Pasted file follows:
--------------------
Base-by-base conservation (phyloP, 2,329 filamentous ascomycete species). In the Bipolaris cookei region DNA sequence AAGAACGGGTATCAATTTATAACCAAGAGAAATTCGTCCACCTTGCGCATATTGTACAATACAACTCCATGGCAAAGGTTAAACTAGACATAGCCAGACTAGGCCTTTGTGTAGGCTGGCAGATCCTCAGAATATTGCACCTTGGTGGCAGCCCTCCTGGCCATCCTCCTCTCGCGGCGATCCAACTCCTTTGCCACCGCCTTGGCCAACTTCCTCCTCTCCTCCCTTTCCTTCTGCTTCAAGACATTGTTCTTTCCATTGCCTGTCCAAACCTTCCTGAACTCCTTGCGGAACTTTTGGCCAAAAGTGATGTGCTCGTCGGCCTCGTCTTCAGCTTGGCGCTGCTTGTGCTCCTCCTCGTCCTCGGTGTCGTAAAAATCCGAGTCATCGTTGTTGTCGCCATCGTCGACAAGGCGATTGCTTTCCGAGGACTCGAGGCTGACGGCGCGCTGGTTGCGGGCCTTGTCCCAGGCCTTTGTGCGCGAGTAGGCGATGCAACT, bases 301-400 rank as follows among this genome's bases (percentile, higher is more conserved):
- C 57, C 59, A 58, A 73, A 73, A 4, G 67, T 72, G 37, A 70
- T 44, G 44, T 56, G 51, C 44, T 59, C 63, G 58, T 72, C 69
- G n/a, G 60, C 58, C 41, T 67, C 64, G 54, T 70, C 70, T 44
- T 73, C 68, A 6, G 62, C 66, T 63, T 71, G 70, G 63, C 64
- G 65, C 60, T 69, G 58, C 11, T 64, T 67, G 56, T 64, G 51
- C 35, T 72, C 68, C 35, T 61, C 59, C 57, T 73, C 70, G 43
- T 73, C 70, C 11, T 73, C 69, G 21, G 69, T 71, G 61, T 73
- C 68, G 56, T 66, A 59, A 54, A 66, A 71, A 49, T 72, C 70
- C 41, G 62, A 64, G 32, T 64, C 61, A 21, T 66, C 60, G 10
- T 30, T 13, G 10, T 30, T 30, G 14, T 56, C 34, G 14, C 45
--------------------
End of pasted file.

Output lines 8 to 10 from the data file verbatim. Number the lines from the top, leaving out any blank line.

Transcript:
- T 73, C 70, C 11, T 73, C 69, G 21, G 69, T 71, G 61, T 73
- C 68, G 56, T 66, A 59, A 54, A 66, A 71, A 49, T 72, C 70
- C 41, G 62, A 64, G 32, T 64, C 61, A 21, T 66, C 60, G 10